I channeled that fascination—in an over-the-top humorous way—into the plot of No Substitute for Myth and brought unexplained footprints and sightings to Reckless River, Washington, where the Subbing isn’t for Sissies series is set. My characters and I didn’t reach any conclusions about whether Bigfoot is more than legend, but as one of them says, “. . . most people believe what they want to believe . . . a great number prefer a shaky myth to the solid truth.”

I haven’t been inside a newsroom for more than a dozen years, but I never fail to read a newspaper article with “Bigfoot” in the headline. And I admit to scanning the Internet occasionally (Did you know, Yvonne, that there have been sightings in England?), and watching TV programs about Bigfoot hunters.

Do I hope to see Bigfoot on those programs?

You bet.

Do I expect to see Bigfoot?


Do I believe Bigfoot exists?


How about the rest of you?

Photograph of author Carolyn J. Rose

Carolyn J. Rose

Maybe Bigfoot, The Abominable Snowman and our own homegrown Loch Ness Monster, are destined to remain forever, cryptids of the modern day.

Thanks for stopping by Carolyn, I always look forward to your interesting guest posts and would like to wish you every success with No Substitute For Myth.

Oh! and by the way Carolyn … As this is the 4th book in the ‘Subbing Isn’t For Sissies’ series, how well does it work as a stand alone story, for those of us who are not quite up to speed?

I do my best to “catch readers up” on previous events. You won’t be up to speed on all the details, but you’ll have the big picture, so you can go for it.

Picture of an English red post boxMailbox Monday is a gathering place for readers to share the books that came into their house during the last week. Be warned that Mailbox Monday can lead to envy, toppling TBR piles and humongous wish lists.

Mailbox Monday now has a permanent home, where links may be added each week. So why not stop by, leave a link to your own Mailbox Monday post, oh! and don’t forget to leave a comment for our three new joint administrators, after all, we all like to receive them … ‘Mailbox Monday’

Leslie of ‘Under My Apple Tree’

Serena of ‘Savvy Verse & Wit’

Vicki of ‘I’d Rather Be At The Beach’

This is a great way to plan out your reading week and see what others are currently reading as well… you never know where that next “must read” book will come from!

Written by

I can’t remember a time, even as a child, when I haven’t been passionate about books and reading.
I began blogging, when I realised just how many other people out there shared my passion for the written word and I have been continually amazed at the wealth of books that are available and the amount of great new friends I have made, from literally 'The Four Corners Of The World'.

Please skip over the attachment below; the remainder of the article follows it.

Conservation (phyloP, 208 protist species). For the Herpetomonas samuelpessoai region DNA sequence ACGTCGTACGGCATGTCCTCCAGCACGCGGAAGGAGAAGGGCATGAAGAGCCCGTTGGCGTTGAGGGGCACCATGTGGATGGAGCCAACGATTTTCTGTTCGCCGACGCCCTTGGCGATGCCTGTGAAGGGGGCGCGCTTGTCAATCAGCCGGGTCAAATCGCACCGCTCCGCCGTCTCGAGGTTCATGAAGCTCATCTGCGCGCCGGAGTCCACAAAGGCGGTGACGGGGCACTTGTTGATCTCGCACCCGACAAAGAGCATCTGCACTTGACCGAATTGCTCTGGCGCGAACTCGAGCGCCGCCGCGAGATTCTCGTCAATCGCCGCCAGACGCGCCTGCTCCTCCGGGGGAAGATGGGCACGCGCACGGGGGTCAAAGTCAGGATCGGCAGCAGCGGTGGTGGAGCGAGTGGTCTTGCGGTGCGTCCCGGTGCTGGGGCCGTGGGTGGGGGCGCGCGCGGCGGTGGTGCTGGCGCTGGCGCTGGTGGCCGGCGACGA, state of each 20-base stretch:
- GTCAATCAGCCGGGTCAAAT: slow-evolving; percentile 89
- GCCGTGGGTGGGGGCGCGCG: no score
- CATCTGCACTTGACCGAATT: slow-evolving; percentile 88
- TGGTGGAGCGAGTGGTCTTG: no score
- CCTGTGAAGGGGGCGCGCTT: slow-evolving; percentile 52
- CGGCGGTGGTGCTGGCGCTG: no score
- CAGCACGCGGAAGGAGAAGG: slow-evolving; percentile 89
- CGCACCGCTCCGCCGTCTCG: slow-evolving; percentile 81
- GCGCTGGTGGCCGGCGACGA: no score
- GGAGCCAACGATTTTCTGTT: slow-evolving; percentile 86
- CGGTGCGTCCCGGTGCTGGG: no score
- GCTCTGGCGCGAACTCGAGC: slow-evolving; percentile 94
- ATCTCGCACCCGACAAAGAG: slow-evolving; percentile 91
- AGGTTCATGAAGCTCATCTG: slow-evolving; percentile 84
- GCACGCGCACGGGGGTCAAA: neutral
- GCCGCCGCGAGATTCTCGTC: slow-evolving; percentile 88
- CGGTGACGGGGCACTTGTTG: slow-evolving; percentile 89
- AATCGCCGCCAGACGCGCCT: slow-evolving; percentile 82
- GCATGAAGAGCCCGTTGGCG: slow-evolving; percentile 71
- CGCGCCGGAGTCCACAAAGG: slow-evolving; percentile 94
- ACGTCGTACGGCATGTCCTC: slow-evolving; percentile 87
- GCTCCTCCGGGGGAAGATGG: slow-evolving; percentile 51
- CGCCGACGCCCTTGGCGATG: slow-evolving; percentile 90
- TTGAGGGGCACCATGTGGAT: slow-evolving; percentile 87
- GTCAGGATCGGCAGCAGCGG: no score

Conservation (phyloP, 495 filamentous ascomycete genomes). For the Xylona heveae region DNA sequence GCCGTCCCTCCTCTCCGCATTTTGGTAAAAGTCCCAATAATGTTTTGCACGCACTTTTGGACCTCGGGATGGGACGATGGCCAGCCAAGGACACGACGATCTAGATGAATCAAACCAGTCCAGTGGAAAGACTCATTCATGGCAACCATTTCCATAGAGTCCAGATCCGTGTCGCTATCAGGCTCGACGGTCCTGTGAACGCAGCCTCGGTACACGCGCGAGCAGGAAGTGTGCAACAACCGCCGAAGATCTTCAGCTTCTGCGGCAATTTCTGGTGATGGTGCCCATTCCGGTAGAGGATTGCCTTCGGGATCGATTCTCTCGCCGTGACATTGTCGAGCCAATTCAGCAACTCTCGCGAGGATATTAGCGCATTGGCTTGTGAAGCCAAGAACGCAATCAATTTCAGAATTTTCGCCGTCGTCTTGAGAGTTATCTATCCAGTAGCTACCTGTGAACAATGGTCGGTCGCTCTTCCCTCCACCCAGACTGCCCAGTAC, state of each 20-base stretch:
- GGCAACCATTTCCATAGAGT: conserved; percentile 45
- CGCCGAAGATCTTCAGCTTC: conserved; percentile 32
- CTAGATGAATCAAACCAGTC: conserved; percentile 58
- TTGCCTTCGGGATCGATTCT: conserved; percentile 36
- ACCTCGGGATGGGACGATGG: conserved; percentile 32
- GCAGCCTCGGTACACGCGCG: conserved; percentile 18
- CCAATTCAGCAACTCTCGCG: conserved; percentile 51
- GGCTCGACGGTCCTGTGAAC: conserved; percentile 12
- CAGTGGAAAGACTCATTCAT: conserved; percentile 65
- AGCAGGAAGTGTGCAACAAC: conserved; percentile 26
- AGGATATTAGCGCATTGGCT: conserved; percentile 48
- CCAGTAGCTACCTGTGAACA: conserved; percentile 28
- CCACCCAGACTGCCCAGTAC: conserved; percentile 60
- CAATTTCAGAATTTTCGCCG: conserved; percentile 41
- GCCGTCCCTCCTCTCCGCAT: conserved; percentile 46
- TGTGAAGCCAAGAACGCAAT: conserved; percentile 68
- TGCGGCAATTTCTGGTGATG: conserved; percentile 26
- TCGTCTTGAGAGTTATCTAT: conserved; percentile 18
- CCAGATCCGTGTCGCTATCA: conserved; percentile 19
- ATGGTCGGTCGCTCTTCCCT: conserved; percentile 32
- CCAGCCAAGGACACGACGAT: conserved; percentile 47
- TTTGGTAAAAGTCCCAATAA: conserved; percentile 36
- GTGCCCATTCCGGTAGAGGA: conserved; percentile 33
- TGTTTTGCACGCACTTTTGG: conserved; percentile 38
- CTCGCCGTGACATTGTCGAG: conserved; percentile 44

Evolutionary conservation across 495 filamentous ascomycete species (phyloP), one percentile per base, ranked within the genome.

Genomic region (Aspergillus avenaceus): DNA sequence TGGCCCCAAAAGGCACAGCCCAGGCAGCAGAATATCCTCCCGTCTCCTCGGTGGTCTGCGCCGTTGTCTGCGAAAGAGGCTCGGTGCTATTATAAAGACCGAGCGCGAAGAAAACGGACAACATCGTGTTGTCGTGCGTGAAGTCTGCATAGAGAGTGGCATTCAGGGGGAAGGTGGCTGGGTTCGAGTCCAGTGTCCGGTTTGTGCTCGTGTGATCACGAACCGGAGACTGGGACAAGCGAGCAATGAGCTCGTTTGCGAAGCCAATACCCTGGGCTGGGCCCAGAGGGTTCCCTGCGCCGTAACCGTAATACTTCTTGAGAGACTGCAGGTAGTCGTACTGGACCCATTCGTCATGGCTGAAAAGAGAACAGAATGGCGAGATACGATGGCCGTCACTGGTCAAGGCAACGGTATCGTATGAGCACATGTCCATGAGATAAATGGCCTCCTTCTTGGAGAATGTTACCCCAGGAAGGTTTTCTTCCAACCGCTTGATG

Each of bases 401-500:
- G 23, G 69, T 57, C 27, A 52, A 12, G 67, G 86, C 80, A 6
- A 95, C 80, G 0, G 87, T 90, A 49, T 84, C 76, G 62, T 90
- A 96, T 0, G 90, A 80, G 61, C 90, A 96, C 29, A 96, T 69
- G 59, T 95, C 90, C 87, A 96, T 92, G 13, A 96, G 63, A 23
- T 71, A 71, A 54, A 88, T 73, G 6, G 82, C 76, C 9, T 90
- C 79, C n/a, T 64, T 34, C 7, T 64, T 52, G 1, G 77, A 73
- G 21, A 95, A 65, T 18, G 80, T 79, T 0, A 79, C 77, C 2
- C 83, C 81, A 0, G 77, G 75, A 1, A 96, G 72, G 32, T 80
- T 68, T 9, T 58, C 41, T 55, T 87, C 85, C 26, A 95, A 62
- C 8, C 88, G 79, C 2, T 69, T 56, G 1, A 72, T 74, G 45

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    • Hi Pat,

      I must admit that when I read the first book in the ‘Catskill Mountain Mysteries’ series, I was really surprised at how many murders could be committed in one small town, where time appears to have stood still, leaving the folks who live there, trapped in the time warp, unable, almost unwilling to embrace change of any kind.

      I was in fact, so convinced that this insular community was invented for the purposes of the story, that I challenged Carolyn about it, only to be assured that the area in question is still very much as she describes it, with the inhabitants mirroring almost exactly, their fictional counterparts.

      I still have to read the third and final episode of the series, although each of the books stands alone well, as a one-off story.

      Thanks for taking part in today’s discussion, I aways value your comments 🙂

    • Hi Kathy,

      To quote the author Carolyn J. Rose …

      “Yvonne, thanks for featuring No Substitute for Myth. It’s certainly not great literature, but I had a lot of fun writing it and I hope it makes readers chuckle.”

      I generally enjoy my mystery / thriller books with a bit more of a gutsy and intense storyline, but every now and again, everyone deserves a lighthearted break that will make them smile 🙂

      Thanks for visiting this week, I always appreciate your thoughts and comments.

    • Hi Vicki,

      I am also very sceptical about the existence of any of these cryptid creatures, including alien sightings!